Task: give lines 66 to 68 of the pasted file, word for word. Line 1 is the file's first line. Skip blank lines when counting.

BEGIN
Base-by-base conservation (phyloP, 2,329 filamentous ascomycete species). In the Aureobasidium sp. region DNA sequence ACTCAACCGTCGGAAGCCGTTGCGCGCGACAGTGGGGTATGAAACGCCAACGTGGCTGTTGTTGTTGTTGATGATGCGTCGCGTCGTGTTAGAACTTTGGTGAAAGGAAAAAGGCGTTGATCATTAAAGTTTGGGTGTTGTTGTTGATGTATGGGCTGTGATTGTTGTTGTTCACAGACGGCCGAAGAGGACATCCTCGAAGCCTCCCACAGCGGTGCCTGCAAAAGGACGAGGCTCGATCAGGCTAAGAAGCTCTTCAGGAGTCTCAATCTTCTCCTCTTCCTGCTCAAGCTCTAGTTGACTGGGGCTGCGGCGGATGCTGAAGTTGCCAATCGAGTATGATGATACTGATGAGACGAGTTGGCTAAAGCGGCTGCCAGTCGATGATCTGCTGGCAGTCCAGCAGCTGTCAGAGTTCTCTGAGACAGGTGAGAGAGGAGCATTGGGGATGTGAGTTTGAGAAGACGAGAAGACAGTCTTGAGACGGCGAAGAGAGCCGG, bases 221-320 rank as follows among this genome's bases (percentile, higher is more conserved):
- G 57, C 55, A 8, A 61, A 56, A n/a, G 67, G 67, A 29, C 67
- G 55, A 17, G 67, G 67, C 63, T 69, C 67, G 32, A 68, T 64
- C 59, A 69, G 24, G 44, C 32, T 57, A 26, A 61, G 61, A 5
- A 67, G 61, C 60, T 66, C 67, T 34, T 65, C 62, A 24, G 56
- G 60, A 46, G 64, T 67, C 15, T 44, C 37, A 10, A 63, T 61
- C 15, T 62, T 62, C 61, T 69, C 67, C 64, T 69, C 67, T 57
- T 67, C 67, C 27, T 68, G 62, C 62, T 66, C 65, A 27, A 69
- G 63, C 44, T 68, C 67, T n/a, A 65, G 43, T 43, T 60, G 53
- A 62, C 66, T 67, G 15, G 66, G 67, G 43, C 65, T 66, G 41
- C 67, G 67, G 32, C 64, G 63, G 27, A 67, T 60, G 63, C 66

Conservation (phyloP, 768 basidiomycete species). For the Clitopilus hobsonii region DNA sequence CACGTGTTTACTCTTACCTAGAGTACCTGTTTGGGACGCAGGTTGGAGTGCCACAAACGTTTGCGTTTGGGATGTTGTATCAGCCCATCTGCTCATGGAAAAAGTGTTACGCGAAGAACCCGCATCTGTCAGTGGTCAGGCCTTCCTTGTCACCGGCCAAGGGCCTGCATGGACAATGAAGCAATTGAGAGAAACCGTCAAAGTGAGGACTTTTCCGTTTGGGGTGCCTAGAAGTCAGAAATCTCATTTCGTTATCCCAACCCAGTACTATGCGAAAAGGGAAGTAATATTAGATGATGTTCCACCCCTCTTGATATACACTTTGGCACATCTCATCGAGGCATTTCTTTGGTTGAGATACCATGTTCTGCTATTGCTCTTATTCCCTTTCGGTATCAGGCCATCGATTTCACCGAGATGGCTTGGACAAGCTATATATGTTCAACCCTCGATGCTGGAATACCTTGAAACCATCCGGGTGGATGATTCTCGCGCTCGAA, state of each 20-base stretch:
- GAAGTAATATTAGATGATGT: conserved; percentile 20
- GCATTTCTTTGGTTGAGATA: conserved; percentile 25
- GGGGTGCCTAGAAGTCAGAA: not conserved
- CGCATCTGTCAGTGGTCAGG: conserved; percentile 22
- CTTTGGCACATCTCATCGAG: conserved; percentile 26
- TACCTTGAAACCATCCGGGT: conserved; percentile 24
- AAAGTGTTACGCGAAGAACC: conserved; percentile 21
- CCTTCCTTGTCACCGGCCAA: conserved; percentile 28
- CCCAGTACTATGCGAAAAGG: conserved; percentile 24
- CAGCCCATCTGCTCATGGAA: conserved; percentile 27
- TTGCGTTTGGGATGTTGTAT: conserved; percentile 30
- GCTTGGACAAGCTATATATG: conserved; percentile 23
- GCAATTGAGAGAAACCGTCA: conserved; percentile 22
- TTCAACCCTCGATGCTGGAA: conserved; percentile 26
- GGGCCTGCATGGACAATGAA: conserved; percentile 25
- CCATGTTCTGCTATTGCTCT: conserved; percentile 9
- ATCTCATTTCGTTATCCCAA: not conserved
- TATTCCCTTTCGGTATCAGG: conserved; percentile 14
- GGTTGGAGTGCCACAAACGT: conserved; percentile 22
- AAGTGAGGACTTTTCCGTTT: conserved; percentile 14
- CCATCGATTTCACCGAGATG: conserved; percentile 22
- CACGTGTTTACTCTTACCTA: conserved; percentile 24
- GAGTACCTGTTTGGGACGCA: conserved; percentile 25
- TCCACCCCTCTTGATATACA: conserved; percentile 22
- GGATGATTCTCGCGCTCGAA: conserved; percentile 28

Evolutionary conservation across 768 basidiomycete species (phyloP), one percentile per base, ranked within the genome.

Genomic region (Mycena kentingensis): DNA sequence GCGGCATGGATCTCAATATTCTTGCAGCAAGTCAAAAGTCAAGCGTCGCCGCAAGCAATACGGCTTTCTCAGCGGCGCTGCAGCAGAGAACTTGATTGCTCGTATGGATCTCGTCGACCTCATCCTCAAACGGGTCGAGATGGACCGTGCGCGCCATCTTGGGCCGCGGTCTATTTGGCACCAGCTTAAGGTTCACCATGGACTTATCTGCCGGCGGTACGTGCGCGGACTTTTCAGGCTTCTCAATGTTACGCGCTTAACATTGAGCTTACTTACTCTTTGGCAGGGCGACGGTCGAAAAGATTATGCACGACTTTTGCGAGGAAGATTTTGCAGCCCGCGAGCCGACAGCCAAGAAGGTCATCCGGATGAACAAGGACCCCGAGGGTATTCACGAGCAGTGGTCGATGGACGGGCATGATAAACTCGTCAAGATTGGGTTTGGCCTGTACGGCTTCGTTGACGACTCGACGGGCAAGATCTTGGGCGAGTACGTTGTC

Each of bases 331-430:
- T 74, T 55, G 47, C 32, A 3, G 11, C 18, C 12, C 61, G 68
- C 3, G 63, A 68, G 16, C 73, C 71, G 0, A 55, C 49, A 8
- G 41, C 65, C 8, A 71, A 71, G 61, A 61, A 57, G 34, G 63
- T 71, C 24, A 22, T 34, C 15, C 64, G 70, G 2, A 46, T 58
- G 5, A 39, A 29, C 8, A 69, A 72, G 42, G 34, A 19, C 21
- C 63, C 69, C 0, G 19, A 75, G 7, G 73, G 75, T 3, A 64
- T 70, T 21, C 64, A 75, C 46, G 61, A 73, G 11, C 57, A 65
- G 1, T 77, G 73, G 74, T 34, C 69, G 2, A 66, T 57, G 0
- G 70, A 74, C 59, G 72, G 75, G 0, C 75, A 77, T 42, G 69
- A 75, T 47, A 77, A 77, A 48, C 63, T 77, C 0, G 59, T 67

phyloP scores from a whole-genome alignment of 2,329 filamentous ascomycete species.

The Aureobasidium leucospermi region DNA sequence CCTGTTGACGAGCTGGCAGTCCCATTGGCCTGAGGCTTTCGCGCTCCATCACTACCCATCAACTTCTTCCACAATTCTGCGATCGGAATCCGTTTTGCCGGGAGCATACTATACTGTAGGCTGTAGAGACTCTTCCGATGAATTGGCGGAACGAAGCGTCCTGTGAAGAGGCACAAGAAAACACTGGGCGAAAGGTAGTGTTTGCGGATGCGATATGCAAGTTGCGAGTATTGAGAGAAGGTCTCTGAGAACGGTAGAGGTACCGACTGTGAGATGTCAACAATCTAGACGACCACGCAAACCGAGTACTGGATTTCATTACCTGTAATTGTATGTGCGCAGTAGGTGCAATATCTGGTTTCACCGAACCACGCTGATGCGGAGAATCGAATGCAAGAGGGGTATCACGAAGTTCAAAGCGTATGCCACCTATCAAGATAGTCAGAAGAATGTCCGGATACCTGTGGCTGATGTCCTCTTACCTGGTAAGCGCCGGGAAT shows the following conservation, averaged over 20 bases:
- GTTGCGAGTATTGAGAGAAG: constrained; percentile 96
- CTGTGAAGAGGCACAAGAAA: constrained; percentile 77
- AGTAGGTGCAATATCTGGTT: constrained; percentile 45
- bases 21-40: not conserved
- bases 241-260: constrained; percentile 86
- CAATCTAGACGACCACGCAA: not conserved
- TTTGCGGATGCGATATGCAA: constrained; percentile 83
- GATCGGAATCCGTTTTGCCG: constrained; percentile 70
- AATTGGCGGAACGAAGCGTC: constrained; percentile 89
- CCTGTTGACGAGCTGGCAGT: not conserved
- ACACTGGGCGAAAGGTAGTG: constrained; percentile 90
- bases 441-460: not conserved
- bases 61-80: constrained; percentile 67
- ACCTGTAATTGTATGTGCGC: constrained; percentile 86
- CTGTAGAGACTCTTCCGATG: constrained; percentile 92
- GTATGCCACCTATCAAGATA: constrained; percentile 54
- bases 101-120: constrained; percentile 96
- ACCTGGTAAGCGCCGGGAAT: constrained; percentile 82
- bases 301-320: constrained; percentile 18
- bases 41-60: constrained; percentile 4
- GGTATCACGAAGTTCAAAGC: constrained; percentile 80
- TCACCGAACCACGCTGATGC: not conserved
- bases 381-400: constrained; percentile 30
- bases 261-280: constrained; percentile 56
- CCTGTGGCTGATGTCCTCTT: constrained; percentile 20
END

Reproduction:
- ACCTGTAATTGTATGTGCGC: constrained; percentile 86
- CTGTAGAGACTCTTCCGATG: constrained; percentile 92
- GTATGCCACCTATCAAGATA: constrained; percentile 54